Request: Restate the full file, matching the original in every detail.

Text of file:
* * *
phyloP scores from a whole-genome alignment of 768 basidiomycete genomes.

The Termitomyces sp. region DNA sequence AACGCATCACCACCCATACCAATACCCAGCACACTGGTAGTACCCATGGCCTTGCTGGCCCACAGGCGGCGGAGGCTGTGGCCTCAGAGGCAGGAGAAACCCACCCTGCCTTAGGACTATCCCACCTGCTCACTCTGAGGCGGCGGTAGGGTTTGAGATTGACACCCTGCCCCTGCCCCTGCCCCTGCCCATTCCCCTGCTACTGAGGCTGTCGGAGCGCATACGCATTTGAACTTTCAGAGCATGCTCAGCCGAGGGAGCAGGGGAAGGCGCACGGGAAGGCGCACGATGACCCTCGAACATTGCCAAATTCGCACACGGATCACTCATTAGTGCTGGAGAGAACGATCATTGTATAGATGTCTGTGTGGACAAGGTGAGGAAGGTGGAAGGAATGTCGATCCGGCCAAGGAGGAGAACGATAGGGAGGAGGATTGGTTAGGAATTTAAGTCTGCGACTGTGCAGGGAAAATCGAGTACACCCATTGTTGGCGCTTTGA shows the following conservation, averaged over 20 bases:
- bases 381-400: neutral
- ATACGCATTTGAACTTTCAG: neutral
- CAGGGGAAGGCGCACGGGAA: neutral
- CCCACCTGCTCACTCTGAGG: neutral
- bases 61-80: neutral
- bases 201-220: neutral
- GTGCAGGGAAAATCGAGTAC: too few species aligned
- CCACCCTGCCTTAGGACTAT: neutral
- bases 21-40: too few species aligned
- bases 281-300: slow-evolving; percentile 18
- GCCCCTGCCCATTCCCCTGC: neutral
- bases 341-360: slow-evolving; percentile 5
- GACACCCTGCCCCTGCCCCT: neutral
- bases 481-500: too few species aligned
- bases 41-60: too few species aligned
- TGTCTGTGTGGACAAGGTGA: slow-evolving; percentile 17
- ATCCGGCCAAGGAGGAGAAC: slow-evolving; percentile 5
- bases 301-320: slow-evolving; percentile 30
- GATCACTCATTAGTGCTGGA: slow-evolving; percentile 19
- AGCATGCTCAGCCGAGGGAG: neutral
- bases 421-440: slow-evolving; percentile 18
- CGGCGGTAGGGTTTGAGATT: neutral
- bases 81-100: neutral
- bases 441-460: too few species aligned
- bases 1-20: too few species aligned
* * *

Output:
phyloP scores from a whole-genome alignment of 768 basidiomycete genomes.

The Termitomyces sp. region DNA sequence AACGCATCACCACCCATACCAATACCCAGCACACTGGTAGTACCCATGGCCTTGCTGGCCCACAGGCGGCGGAGGCTGTGGCCTCAGAGGCAGGAGAAACCCACCCTGCCTTAGGACTATCCCACCTGCTCACTCTGAGGCGGCGGTAGGGTTTGAGATTGACACCCTGCCCCTGCCCCTGCCCCTGCCCATTCCCCTGCTACTGAGGCTGTCGGAGCGCATACGCATTTGAACTTTCAGAGCATGCTCAGCCGAGGGAGCAGGGGAAGGCGCACGGGAAGGCGCACGATGACCCTCGAACATTGCCAAATTCGCACACGGATCACTCATTAGTGCTGGAGAGAACGATCATTGTATAGATGTCTGTGTGGACAAGGTGAGGAAGGTGGAAGGAATGTCGATCCGGCCAAGGAGGAGAACGATAGGGAGGAGGATTGGTTAGGAATTTAAGTCTGCGACTGTGCAGGGAAAATCGAGTACACCCATTGTTGGCGCTTTGA shows the following conservation, averaged over 20 bases:
- bases 381-400: neutral
- ATACGCATTTGAACTTTCAG: neutral
- CAGGGGAAGGCGCACGGGAA: neutral
- CCCACCTGCTCACTCTGAGG: neutral
- bases 61-80: neutral
- bases 201-220: neutral
- GTGCAGGGAAAATCGAGTAC: too few species aligned
- CCACCCTGCCTTAGGACTAT: neutral
- bases 21-40: too few species aligned
- bases 281-300: slow-evolving; percentile 18
- GCCCCTGCCCATTCCCCTGC: neutral
- bases 341-360: slow-evolving; percentile 5
- GACACCCTGCCCCTGCCCCT: neutral
- bases 481-500: too few species aligned
- bases 41-60: too few species aligned
- TGTCTGTGTGGACAAGGTGA: slow-evolving; percentile 17
- ATCCGGCCAAGGAGGAGAAC: slow-evolving; percentile 5
- bases 301-320: slow-evolving; percentile 30
- GATCACTCATTAGTGCTGGA: slow-evolving; percentile 19
- AGCATGCTCAGCCGAGGGAG: neutral
- bases 421-440: slow-evolving; percentile 18
- CGGCGGTAGGGTTTGAGATT: neutral
- bases 81-100: neutral
- bases 441-460: too few species aligned
- bases 1-20: too few species aligned